In the children’s story The Little Engine That Could, a big locomotive pulling a long train of cars full of toys breaks down. When other large engines fail to take over, the Little Engine hitches herself to the train, telling herself, “I think I can! I think I can! I think I can!” as she chugs up the mountain pulling the long train of cars behind.

At Kidpower, we know that, for children and adults alike, our belief in ourselves as being powerful, competent, and valuable is one of the most important personal safety tools we have. In our programs, we create experiences to help our students build their positive beliefs by giving them practice in how to act with awareness, calm, respect, and confidence in dealing with challenging situations.

We do this because confidence comes from experience. By having been successful in doing something difficult, we are more likely to have the confidence to tell ourselves, “I’ve done this before, and I can do it now.”

Self-confidence comes from within. Even if we haven’t done something before, our thoughts about ourselves and our abilities can create the self-confidence needed to believe that we can figure out how to try new things and overcome obstacles. Or if we can’t figure it out, we can see the experience as a learning process, rather than getting down on ourselves for failing.

Self-confidence grows from what we tell ourselves when something doesn’t go the way we thought it would. The thought might be, “I tried my best, I learned what didn’t work, and I’ll try it again to see what might work differently. I know I can figure it out.”

Confidence and self-confidence are feelings, and our thoughts create those feelings. So if we want to feel confident AND self-confident, we need to learn how to think thoughts that empower us to tell ourselves, “I think I can!” even when something is hard or after we have failed.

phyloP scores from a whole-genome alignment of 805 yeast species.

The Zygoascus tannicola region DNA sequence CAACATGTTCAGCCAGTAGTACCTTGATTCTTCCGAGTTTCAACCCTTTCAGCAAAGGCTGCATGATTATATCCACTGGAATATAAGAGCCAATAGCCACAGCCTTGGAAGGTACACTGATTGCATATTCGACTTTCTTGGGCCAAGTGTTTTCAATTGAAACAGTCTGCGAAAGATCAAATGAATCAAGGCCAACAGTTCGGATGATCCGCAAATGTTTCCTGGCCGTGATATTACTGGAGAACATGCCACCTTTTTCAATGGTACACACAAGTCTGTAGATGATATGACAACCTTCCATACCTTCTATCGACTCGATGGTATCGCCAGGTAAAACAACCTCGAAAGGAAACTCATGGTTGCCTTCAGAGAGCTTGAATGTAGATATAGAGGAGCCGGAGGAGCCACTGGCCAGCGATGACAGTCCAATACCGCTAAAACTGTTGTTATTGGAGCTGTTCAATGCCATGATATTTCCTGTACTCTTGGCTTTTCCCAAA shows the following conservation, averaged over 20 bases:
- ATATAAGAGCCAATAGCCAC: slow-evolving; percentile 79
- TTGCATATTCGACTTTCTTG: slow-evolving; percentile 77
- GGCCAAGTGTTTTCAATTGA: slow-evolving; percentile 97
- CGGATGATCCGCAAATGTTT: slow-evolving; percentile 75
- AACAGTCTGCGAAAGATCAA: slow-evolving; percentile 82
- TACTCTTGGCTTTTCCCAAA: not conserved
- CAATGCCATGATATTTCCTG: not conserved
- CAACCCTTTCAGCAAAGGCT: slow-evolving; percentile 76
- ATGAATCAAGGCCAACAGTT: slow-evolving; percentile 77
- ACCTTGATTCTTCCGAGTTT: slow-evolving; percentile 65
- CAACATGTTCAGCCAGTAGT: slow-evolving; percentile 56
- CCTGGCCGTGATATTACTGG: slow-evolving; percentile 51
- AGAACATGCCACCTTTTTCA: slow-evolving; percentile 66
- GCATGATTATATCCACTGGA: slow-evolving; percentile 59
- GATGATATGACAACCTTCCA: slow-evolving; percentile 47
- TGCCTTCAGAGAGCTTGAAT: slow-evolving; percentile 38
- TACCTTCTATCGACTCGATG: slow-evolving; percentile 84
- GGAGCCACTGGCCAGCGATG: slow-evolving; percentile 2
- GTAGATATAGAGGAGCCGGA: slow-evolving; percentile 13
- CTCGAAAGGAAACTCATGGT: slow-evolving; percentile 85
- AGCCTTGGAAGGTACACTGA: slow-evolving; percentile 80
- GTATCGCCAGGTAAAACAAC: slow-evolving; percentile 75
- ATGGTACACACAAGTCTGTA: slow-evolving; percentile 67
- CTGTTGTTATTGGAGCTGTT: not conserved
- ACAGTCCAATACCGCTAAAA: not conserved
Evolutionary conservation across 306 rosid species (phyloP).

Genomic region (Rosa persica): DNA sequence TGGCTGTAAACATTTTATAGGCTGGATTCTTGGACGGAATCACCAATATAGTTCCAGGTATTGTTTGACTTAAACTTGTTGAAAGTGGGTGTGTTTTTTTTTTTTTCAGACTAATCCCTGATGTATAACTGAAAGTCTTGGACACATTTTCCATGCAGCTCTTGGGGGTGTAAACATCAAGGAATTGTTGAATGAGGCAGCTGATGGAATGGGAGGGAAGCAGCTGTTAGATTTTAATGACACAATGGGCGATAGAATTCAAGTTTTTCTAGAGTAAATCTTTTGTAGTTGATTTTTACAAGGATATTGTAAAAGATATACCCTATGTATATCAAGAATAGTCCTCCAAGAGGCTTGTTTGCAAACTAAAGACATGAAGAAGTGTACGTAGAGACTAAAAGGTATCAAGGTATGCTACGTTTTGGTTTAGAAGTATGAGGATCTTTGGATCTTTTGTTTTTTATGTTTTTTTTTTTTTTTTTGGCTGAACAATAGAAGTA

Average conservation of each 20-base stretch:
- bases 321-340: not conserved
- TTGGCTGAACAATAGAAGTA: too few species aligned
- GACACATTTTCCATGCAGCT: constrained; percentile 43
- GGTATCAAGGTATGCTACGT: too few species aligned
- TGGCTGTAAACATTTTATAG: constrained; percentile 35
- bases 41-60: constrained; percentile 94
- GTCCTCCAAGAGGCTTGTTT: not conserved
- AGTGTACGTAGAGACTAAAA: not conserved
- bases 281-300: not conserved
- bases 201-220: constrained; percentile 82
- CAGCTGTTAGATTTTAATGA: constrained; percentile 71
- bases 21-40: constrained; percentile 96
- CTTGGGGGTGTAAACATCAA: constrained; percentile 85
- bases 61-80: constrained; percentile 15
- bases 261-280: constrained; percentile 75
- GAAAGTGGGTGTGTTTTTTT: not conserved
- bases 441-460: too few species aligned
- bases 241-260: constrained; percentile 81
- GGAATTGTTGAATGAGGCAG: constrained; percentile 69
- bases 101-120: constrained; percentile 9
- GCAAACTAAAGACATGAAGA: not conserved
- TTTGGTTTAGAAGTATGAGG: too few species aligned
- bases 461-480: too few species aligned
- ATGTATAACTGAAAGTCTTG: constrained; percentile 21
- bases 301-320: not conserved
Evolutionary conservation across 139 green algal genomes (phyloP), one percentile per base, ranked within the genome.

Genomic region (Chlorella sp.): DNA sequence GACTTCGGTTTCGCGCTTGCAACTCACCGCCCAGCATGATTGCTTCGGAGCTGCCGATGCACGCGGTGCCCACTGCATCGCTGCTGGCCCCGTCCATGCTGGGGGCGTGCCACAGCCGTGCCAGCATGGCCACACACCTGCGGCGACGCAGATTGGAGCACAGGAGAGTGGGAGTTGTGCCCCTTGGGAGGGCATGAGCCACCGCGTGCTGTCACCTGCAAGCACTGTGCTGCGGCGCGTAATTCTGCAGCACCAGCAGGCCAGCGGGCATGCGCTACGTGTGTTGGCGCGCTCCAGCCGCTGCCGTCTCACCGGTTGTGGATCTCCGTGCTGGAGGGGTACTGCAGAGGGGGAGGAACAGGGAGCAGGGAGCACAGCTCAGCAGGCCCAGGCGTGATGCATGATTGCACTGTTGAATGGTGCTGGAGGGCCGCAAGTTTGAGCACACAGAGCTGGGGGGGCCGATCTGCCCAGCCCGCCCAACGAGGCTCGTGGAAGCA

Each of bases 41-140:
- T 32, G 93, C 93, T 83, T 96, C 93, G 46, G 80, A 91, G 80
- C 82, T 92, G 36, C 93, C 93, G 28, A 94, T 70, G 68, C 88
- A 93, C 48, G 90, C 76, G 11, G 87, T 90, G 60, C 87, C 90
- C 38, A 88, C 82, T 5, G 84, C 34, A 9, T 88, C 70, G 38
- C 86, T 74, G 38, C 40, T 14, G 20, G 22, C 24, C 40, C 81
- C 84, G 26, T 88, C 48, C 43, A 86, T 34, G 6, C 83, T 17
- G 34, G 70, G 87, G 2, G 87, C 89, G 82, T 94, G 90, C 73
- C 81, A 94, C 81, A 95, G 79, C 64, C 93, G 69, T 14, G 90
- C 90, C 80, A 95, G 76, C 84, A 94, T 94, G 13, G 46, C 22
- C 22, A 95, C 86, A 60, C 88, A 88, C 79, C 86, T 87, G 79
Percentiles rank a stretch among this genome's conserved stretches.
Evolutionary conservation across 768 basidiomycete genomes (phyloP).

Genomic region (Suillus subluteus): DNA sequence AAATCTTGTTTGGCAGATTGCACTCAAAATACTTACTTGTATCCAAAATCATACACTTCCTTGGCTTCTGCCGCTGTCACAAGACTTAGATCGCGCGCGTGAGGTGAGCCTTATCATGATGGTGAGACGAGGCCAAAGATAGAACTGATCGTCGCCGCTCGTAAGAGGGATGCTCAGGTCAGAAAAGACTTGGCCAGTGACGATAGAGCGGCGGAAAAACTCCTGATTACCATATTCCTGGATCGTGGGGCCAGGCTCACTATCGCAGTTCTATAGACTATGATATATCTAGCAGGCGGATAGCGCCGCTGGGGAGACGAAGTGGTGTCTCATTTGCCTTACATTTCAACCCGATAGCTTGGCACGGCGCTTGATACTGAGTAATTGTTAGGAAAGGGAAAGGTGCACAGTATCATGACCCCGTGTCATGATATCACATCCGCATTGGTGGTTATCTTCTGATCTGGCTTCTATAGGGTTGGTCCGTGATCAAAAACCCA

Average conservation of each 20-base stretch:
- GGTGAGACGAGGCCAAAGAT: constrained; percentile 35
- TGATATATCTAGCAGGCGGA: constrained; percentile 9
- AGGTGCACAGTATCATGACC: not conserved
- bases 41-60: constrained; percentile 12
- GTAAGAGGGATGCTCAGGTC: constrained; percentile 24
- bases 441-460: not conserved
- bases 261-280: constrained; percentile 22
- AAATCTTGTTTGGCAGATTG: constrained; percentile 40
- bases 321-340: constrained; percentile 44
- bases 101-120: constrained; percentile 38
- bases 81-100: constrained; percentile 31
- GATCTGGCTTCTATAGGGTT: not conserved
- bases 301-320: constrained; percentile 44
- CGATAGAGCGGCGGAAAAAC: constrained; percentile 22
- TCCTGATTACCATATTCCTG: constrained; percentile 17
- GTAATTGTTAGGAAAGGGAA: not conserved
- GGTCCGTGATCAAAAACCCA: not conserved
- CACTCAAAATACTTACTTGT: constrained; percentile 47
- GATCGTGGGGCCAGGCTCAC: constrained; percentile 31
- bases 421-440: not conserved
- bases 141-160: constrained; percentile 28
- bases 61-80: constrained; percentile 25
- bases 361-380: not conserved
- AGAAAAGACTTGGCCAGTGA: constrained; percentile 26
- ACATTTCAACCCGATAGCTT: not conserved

Many of us struggle with self-confidence because we’re used to saying mean and critical things to ourselves when we are afraid of failure, such as:

  • “I’m just not good enough for this.”
  • “There must be something wrong with me.”
  • “Nothing ever goes the way I want it to, so why keep trying?”
  • “This is too hard for me.”
  • “They think I’m incapable.”

Those thoughts will create feelings of disappointment, self-doubt, discouragement, or defeat. Are those feelings going to help us move forward? Of course not! So let’s try different thoughts. Instead, we can say:

  • “I’m figuring this out, and I can keep trying.”
  • “I’m learning what works and what doesn’t.”
  • “It didn’t go the way I wanted it to this time, but let’s see if this other way works…”
  • “This is hard, and I can do hard things.”
  • “I’m as capable as I need to be.”
  • “If one thing doesn’t work, I can try something else.”
  • “I will decide to believe in myself no matter what.”

To practice, start by paying attention to the negative and positive messages you tell yourself. What thoughts get in the way of your goals and wellbeing? What are some much kinder – and still believable – thoughts you can choose to help build your self-confidence?

With experience and determination in taking charge of our thoughts, we can take charge of our actions, leading to greater confidence and self-confidence that will help us to have safer, happier, healthier, more successful lives.

April Yee is a Holistic Life Coach focusing on Transformative Self-Care. We hope her insights add value to your day or week. To connect directly with April, you can visit her website or sign-up for her weekly newsletter to receive self-care insights directly in your inbox.


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Published: July 2, 2024   |   Last Updated: July 2, 2024

April Yee, Board President of Kidpower Teenpower Fullpower International, Holistic Health & Wellness Advocate, former Investor Relations Specialist - Private Equity